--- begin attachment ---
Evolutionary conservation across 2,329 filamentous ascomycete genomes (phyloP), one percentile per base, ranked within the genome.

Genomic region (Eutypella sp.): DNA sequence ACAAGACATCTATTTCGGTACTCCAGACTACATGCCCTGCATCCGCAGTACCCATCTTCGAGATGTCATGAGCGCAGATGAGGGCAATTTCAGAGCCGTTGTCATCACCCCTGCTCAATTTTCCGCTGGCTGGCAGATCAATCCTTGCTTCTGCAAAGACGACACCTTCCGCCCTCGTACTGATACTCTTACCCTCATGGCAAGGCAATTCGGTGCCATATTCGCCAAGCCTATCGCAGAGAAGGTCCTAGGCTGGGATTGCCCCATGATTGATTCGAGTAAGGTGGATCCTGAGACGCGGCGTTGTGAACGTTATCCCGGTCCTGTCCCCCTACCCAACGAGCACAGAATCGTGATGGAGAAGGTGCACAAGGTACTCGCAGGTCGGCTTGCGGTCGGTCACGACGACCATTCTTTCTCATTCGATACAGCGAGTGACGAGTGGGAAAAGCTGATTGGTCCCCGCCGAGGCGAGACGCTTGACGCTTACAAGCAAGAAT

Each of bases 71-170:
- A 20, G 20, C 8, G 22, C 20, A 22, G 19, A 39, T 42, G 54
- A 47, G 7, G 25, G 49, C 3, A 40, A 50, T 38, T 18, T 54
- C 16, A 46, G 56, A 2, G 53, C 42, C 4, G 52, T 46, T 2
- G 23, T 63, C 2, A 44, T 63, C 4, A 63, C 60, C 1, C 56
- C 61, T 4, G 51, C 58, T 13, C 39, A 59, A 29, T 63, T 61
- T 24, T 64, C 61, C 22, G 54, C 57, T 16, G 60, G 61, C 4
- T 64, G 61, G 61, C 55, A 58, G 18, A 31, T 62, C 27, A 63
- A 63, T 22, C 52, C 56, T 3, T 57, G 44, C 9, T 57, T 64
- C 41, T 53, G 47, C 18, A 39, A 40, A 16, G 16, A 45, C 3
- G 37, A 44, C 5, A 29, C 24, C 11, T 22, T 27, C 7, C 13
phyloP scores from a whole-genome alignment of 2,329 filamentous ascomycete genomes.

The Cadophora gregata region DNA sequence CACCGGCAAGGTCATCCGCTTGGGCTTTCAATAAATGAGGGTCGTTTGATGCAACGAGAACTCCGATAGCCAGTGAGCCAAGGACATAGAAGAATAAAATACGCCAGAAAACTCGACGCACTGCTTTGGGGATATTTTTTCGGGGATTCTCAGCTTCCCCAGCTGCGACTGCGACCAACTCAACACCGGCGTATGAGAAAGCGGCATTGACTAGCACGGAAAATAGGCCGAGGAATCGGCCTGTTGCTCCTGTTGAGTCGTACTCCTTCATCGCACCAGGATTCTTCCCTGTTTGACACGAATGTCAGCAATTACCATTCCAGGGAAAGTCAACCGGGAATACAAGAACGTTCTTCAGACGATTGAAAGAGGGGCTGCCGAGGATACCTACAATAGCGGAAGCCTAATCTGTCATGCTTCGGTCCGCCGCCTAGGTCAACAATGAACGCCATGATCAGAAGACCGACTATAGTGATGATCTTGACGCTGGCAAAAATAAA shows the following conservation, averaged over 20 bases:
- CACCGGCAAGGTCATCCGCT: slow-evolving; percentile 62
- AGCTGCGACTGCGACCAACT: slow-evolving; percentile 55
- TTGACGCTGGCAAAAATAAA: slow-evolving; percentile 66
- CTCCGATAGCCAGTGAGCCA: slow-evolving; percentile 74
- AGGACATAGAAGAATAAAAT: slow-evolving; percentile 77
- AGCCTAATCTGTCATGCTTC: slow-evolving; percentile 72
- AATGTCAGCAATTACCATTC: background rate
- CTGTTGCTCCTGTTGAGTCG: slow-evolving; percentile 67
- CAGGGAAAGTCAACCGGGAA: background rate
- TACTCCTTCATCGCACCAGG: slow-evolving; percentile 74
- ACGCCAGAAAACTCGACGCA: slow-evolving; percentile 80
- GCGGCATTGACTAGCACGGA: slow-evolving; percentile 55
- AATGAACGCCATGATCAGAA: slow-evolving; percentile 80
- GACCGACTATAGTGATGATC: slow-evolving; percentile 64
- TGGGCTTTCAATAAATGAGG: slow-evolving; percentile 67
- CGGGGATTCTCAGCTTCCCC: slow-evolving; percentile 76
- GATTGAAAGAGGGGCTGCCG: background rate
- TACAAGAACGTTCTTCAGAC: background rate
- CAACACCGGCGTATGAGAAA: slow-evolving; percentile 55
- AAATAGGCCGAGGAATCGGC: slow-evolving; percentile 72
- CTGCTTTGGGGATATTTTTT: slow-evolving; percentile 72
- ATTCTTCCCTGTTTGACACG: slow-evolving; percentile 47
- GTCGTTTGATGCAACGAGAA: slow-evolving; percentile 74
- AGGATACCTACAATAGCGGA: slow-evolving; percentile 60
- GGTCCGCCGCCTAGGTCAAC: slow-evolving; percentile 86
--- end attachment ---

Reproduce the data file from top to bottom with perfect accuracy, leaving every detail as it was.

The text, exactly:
Evolutionary conservation across 2,329 filamentous ascomycete genomes (phyloP), one percentile per base, ranked within the genome.

Genomic region (Eutypella sp.): DNA sequence ACAAGACATCTATTTCGGTACTCCAGACTACATGCCCTGCATCCGCAGTACCCATCTTCGAGATGTCATGAGCGCAGATGAGGGCAATTTCAGAGCCGTTGTCATCACCCCTGCTCAATTTTCCGCTGGCTGGCAGATCAATCCTTGCTTCTGCAAAGACGACACCTTCCGCCCTCGTACTGATACTCTTACCCTCATGGCAAGGCAATTCGGTGCCATATTCGCCAAGCCTATCGCAGAGAAGGTCCTAGGCTGGGATTGCCCCATGATTGATTCGAGTAAGGTGGATCCTGAGACGCGGCGTTGTGAACGTTATCCCGGTCCTGTCCCCCTACCCAACGAGCACAGAATCGTGATGGAGAAGGTGCACAAGGTACTCGCAGGTCGGCTTGCGGTCGGTCACGACGACCATTCTTTCTCATTCGATACAGCGAGTGACGAGTGGGAAAAGCTGATTGGTCCCCGCCGAGGCGAGACGCTTGACGCTTACAAGCAAGAAT

Each of bases 71-170:
- A 20, G 20, C 8, G 22, C 20, A 22, G 19, A 39, T 42, G 54
- A 47, G 7, G 25, G 49, C 3, A 40, A 50, T 38, T 18, T 54
- C 16, A 46, G 56, A 2, G 53, C 42, C 4, G 52, T 46, T 2
- G 23, T 63, C 2, A 44, T 63, C 4, A 63, C 60, C 1, C 56
- C 61, T 4, G 51, C 58, T 13, C 39, A 59, A 29, T 63, T 61
- T 24, T 64, C 61, C 22, G 54, C 57, T 16, G 60, G 61, C 4
- T 64, G 61, G 61, C 55, A 58, G 18, A 31, T 62, C 27, A 63
- A 63, T 22, C 52, C 56, T 3, T 57, G 44, C 9, T 57, T 64
- C 41, T 53, G 47, C 18, A 39, A 40, A 16, G 16, A 45, C 3
- G 37, A 44, C 5, A 29, C 24, C 11, T 22, T 27, C 7, C 13
phyloP scores from a whole-genome alignment of 2,329 filamentous ascomycete genomes.

The Cadophora gregata region DNA sequence CACCGGCAAGGTCATCCGCTTGGGCTTTCAATAAATGAGGGTCGTTTGATGCAACGAGAACTCCGATAGCCAGTGAGCCAAGGACATAGAAGAATAAAATACGCCAGAAAACTCGACGCACTGCTTTGGGGATATTTTTTCGGGGATTCTCAGCTTCCCCAGCTGCGACTGCGACCAACTCAACACCGGCGTATGAGAAAGCGGCATTGACTAGCACGGAAAATAGGCCGAGGAATCGGCCTGTTGCTCCTGTTGAGTCGTACTCCTTCATCGCACCAGGATTCTTCCCTGTTTGACACGAATGTCAGCAATTACCATTCCAGGGAAAGTCAACCGGGAATACAAGAACGTTCTTCAGACGATTGAAAGAGGGGCTGCCGAGGATACCTACAATAGCGGAAGCCTAATCTGTCATGCTTCGGTCCGCCGCCTAGGTCAACAATGAACGCCATGATCAGAAGACCGACTATAGTGATGATCTTGACGCTGGCAAAAATAAA shows the following conservation, averaged over 20 bases:
- CACCGGCAAGGTCATCCGCT: slow-evolving; percentile 62
- AGCTGCGACTGCGACCAACT: slow-evolving; percentile 55
- TTGACGCTGGCAAAAATAAA: slow-evolving; percentile 66
- CTCCGATAGCCAGTGAGCCA: slow-evolving; percentile 74
- AGGACATAGAAGAATAAAAT: slow-evolving; percentile 77
- AGCCTAATCTGTCATGCTTC: slow-evolving; percentile 72
- AATGTCAGCAATTACCATTC: background rate
- CTGTTGCTCCTGTTGAGTCG: slow-evolving; percentile 67
- CAGGGAAAGTCAACCGGGAA: background rate
- TACTCCTTCATCGCACCAGG: slow-evolving; percentile 74
- ACGCCAGAAAACTCGACGCA: slow-evolving; percentile 80
- GCGGCATTGACTAGCACGGA: slow-evolving; percentile 55
- AATGAACGCCATGATCAGAA: slow-evolving; percentile 80
- GACCGACTATAGTGATGATC: slow-evolving; percentile 64
- TGGGCTTTCAATAAATGAGG: slow-evolving; percentile 67
- CGGGGATTCTCAGCTTCCCC: slow-evolving; percentile 76
- GATTGAAAGAGGGGCTGCCG: background rate
- TACAAGAACGTTCTTCAGAC: background rate
- CAACACCGGCGTATGAGAAA: slow-evolving; percentile 55
- AAATAGGCCGAGGAATCGGC: slow-evolving; percentile 72
- CTGCTTTGGGGATATTTTTT: slow-evolving; percentile 72
- ATTCTTCCCTGTTTGACACG: slow-evolving; percentile 47
- GTCGTTTGATGCAACGAGAA: slow-evolving; percentile 74
- AGGATACCTACAATAGCGGA: slow-evolving; percentile 60
- GGTCCGCCGCCTAGGTCAAC: slow-evolving; percentile 86